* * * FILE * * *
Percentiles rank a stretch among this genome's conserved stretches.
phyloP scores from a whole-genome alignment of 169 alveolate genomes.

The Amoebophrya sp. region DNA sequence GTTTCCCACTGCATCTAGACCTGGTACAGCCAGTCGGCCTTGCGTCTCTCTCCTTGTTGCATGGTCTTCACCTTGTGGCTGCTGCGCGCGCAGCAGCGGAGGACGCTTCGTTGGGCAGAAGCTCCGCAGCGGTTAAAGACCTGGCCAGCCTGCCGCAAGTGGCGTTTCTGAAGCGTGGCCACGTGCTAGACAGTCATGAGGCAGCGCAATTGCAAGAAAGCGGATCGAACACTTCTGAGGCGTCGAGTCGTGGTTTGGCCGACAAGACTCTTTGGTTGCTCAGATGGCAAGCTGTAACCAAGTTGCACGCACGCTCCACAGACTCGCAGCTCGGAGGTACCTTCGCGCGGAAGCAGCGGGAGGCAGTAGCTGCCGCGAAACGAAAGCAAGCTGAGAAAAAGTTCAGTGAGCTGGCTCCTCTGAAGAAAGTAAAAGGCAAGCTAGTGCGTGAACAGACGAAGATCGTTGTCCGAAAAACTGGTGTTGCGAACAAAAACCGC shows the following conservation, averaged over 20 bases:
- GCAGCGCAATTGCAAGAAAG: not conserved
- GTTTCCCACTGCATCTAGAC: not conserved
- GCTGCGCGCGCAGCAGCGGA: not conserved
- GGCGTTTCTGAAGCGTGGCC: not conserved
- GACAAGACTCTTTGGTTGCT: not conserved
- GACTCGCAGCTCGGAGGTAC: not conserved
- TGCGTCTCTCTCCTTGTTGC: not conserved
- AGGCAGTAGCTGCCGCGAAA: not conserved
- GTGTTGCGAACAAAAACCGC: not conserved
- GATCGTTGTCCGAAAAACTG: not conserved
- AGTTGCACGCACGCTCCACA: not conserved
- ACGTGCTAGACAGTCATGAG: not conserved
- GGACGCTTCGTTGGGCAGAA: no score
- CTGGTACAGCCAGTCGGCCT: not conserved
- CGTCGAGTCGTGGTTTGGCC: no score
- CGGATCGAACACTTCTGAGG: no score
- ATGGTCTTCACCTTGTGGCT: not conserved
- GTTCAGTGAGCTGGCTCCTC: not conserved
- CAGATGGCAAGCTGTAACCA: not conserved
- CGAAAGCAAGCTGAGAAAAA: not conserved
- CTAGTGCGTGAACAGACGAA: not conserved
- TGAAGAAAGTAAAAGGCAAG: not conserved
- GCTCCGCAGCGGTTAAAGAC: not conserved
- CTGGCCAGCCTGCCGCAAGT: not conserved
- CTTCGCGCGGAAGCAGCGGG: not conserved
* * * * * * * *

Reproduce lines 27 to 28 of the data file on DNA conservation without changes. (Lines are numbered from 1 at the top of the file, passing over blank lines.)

- CTGGCCAGCCTGCCGCAAGT: not conserved
- CTTCGCGCGGAAGCAGCGGG: not conserved